AB7CFFDD-4FF7-4496-ABC3-3B8F42FFFAD9.jpeg
 

Ron Van

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For peace of mind you might want to use some sort of insulation tape or create some barrier so the insulation won't directly touch it if you're worried about it. Better safe than sorry.

If it were me, I'd use some sort of barrier between the light & the blown insulation just to be on the safe side. The kind of insulation used to keep heat from dishwashers from messing up cabinets might be good. Or just some duct insulation tape.
Yes, I hear what you are saying. The paperwork for the lights claim they are suitable for IC (meaning insulation contact). To have the IC rating, the light is supposed to have circuitry to detect a high heat situation (probably by amperage draw) and shut itself down. I guess I have to decide if it’s worth worrying about it or not. Our old house had recessed cans that originally had 60w incandescent bulbs in they that really got hot. I should have worried about them more than these new 9w LEDs. But I still wouldn’t mind having something over the LED lights to keep insulation from falling out if I have to take one out for some reason. I was thinking of some kind of fireproof foam enclosure that I could make out of something. They make enclosures but they cost more than metal IC cans.
 

Eddie_T

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You're right the IC rating is to ensure that the fixture is able to dissipate its operating heat not to protect the insulation. I think I would trust the rating with no worries.
 

Ron Van

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For peace of mind you might want to use some sort of insulation tape or create some barrier so the insulation won't directly touch it if you're worried about it. Better safe than sorry.

I've found that the lights themselves don't get hot, but where the metal touches the connection for power it gets warmer/hot on LED bulbs. If it were me, I'd use some sort of barrier between the light & the blown insulation just to be on the safe side. The kind of insulation used to keep heat from dishwashers from messing up cabinets might be good. Or just some duct insulation tape.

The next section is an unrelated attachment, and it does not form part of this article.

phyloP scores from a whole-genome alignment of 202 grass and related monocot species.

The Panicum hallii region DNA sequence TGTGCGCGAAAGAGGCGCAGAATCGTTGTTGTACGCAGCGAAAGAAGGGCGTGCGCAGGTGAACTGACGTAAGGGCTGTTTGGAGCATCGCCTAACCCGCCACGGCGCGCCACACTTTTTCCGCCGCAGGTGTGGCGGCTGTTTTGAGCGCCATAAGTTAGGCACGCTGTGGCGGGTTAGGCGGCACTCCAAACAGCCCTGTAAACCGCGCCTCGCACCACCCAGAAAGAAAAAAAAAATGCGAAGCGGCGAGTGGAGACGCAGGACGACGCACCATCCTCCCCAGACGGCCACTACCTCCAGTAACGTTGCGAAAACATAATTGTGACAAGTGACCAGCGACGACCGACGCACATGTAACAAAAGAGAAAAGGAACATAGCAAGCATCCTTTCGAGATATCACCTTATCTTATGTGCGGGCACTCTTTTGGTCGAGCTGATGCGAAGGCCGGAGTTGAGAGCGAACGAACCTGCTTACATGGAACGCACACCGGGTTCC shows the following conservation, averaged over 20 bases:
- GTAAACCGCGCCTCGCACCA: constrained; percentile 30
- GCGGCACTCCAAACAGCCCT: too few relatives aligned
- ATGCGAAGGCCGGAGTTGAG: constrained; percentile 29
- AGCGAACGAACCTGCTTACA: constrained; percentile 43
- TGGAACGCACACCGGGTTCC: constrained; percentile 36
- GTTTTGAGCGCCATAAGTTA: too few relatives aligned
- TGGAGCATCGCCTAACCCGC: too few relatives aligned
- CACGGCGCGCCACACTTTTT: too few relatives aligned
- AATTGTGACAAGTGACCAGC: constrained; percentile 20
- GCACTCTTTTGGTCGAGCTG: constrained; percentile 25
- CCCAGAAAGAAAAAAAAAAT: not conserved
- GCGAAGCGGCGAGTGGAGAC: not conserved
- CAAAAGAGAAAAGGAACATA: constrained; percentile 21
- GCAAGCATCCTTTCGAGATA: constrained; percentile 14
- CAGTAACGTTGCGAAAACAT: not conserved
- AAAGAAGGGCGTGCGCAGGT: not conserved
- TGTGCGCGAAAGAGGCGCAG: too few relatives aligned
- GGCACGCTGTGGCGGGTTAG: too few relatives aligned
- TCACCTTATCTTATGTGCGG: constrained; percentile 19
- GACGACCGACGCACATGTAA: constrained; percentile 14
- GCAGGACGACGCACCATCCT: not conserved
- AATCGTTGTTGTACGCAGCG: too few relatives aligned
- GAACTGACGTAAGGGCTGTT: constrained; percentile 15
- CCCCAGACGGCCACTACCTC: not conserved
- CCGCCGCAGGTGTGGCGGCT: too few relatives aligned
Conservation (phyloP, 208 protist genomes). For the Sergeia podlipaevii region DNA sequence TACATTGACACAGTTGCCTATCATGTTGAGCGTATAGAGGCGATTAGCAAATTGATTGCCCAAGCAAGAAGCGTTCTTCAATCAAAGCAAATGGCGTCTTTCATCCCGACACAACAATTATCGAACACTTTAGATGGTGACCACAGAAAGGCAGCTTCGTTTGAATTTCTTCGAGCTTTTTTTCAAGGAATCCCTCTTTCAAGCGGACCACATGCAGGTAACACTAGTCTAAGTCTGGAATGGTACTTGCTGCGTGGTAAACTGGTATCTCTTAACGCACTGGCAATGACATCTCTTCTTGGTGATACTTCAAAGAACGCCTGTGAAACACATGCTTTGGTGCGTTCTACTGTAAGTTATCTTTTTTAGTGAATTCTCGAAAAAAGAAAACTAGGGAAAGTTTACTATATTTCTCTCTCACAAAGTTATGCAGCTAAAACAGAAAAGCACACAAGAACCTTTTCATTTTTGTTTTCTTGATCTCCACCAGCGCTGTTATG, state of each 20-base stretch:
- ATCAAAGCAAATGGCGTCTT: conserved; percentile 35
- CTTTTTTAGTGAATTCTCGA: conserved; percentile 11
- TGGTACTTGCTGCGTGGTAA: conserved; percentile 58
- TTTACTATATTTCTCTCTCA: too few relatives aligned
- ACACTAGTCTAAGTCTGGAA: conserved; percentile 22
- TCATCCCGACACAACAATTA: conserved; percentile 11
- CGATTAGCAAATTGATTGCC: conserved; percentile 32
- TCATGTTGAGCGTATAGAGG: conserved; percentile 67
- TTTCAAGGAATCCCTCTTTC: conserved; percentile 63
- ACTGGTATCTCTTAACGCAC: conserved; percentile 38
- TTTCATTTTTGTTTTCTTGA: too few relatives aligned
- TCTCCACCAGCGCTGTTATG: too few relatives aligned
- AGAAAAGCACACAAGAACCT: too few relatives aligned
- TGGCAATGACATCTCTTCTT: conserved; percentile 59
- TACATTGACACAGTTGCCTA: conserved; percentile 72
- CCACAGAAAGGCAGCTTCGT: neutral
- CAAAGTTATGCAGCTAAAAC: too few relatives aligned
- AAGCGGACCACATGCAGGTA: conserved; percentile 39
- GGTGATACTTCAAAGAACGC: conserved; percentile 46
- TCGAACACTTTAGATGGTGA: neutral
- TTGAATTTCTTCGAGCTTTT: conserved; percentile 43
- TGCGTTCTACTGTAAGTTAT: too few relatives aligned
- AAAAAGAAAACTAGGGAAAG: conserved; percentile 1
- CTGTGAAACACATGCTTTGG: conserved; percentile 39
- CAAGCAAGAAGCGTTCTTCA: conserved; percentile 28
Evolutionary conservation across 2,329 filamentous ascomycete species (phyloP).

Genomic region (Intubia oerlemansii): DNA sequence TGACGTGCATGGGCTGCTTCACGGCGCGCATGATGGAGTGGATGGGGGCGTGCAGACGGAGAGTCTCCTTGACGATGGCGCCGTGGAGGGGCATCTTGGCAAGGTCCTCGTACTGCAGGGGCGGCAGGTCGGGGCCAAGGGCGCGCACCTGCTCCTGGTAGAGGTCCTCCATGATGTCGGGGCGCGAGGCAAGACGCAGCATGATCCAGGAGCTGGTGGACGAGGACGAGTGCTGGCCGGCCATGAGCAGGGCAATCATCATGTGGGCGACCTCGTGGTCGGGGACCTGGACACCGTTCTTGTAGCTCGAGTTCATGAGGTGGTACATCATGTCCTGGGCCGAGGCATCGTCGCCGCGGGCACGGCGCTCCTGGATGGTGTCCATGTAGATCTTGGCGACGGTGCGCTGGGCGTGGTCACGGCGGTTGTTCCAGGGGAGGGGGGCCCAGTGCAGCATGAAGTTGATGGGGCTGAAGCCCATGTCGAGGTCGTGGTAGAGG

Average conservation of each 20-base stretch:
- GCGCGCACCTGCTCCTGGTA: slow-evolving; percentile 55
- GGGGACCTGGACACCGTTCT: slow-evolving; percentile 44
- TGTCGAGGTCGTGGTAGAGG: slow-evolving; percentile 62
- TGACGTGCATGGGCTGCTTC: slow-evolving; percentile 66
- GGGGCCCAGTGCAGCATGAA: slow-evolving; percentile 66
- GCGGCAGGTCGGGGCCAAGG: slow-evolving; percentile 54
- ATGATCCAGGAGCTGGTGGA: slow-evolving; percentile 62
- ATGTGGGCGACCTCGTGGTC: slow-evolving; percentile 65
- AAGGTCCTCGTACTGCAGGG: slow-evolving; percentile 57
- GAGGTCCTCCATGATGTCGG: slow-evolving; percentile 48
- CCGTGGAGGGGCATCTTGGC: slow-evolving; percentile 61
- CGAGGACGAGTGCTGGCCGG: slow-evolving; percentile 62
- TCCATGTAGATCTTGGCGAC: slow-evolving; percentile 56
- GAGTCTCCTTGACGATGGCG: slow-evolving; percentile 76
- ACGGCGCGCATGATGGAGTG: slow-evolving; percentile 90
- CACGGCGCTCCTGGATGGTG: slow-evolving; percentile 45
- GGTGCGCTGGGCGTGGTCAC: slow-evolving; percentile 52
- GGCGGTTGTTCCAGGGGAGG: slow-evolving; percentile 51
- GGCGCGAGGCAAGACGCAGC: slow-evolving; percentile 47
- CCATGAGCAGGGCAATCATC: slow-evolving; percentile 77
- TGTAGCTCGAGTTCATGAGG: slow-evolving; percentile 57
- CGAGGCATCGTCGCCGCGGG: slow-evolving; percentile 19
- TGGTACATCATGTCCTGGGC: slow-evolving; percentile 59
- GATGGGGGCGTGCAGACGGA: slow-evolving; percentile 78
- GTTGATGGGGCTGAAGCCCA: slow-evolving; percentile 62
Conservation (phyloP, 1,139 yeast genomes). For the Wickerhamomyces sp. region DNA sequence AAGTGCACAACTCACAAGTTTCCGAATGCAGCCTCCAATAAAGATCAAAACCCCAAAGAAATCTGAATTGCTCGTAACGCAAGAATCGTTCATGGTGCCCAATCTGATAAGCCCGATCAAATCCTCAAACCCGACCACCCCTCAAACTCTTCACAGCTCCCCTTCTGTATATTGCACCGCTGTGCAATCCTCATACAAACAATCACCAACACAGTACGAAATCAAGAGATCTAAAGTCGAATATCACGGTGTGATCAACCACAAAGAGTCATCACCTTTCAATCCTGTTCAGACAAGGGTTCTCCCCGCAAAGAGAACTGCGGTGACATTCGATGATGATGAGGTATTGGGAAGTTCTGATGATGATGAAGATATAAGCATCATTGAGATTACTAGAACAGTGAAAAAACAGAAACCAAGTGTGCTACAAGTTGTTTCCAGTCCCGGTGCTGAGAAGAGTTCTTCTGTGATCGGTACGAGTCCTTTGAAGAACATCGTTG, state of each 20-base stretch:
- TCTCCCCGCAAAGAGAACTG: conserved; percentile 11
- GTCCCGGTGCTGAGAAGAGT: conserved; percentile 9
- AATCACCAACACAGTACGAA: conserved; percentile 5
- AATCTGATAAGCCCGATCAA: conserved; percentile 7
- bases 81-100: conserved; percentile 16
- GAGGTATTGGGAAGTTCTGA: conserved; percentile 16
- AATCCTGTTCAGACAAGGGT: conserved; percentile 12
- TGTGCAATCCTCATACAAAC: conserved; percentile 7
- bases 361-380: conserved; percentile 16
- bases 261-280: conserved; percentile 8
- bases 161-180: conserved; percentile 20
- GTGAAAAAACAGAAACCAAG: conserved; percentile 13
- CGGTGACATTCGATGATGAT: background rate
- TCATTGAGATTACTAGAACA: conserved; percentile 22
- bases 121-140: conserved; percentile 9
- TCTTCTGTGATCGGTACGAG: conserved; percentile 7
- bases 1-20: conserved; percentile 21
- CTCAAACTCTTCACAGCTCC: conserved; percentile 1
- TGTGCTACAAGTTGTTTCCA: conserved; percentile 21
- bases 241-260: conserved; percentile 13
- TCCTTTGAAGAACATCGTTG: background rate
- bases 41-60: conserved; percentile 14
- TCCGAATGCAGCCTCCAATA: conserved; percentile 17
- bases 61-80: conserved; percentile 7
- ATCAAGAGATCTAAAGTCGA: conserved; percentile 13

In doing a little research, I went to the building supply near by and the guy suggested using EPS foam board to build an enclosure. I told him my biggest objective was to build some kind of enclosure to keep the rockwool insulation from falling out if I ever remove the LED light. The EPS foam board says it is a "TYPE IV PREMIUM FIRE RATED INSULATION". I tried looking that up and I couldn't figure out if it's good or bad but further down in the product literature it does say it has a flame spread of < 25 (which is good) and smoke development of < 450 (which is good).

I then found this video:

Insulation fire.jpg

The products are (from left to right): Sprayed in greatstuff (closed-cell, single part polyurethane foam), Foam insulationboard, Number 3 was RockWool and then Fiberglass with kraft paper backing. In this test, the rockwool did great followed by the fiberglass (the kraft paper burnt off but the fibrglass didn't catch on fire. The foam insulation board (#2) burnt completely and the great stuff wasn't much better.

Another test that shows rockwool, treated Cellulose and Aircrete insulations being the most fireproof although in this test, they also had the kind of spray in foam insulation you would find in homes (not GreatStuff). All the materials did okay but the Aircrete was the best followed by rockwool.